to the story. And he would've became the next Jar-Jar Binks. It was wise to axe him.
The underground bar owned by Midnite (Djimon Hounsou) reminds me a lot like the club, "Caritas" owned by Lorne (Andy Hallett) from the TV series "Angel", the spin-off from "Buffy The Vampire Slayer". Yes, I'm sure the television club had its inspiration from the "Constantine" comics.
I didn't see this in the theaters, I saw it on home video. I remember seeing Tilda Swinton as Gabriel trying to remember where I first saw her. It bugged the hell out of me. Later I realized the point, the 1991 movie, "If Looks Could Kill". A Richard Grieco vehicle that bombed at the box office (it made less than 8 million
), which is too bad, it was a nice popcorn flick (I have the CD soundtrack). Sure
- a flunking high school student, Michael Corben (Grieco), is given a second change to graduate by accompanying a French language class to France. Things go wrong when he's mistaken for an American spy. It's all fun and games (gadgets and girls) until people start getting killed. It also starred Gabrielle Anwar. There is a DVD-R release, an official one from the Warner Archive Collection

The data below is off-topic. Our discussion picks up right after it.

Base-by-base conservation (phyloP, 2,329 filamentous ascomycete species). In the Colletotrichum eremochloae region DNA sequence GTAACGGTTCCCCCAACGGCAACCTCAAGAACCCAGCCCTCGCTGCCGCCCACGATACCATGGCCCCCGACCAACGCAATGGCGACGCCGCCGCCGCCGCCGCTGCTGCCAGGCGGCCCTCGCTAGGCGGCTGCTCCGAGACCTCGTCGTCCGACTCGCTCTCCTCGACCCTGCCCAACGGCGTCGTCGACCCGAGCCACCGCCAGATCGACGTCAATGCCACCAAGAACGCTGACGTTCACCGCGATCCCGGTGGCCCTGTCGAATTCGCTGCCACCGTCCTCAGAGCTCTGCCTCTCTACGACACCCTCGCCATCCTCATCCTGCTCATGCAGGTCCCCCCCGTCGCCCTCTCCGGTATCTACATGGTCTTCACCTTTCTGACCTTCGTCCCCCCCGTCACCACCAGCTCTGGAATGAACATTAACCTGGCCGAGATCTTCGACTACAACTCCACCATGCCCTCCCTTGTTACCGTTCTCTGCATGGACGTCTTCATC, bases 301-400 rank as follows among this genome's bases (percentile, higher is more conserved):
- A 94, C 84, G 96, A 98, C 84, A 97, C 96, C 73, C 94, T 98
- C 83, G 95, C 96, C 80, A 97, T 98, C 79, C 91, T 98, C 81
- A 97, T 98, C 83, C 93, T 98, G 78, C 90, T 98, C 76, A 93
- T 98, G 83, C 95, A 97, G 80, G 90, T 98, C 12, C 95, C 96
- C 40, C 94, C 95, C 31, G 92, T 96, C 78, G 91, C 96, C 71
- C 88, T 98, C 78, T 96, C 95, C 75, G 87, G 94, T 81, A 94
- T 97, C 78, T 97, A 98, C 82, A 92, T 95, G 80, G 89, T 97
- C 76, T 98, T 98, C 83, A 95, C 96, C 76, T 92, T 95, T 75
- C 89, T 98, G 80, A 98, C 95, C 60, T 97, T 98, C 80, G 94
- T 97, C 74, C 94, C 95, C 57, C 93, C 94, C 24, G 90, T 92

. It's widescreen. Sorry
, nope, it's not her character, a British government contraption tech. In fact, Swinton isn't even in that movie. *shrugs*
Anyhow, there is a stinger at the end credits for "Constantine"; what became of Chas (Shia LaBeouf) after the events. It's short and fits quite well.
There you go. The next PT could be Past Tense if that Mayan calendar is correct. I may OR may not see you here on December 20th.
This is something I should've given more thought on before that write up in March of this year, "The Day After Tomorrow" entry. It would've been perfect for this month. *shrugs*
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November 8th, 2014 Update...
Did some hard drive cleaning, came across a bit of relevancy; easter eggs.
Co-writer Frank Cappello gives his commentary on an animatic he created.
Disc 2 -> Special Features -> highlight "The Production Of Hell" press left; highlight symbol on the goat skull - ENTER
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Stunt coordinator R.A. Rondell talks about creating the fight scene in the hydro therapy room.
Disc 2 -> Special Features -> The Production Of Hell -> highlight "Main Menu" press left; highlight crucifix - ENTER
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Actor Gavin Rossdale discusses his make-up transformation with timelapse and behind-the-scenes footage.
Disc 2 -> Special Features -> Imagining The Underworld -> highlight "Hellscape" press right; highlight symbol on the corpse's head - ENTER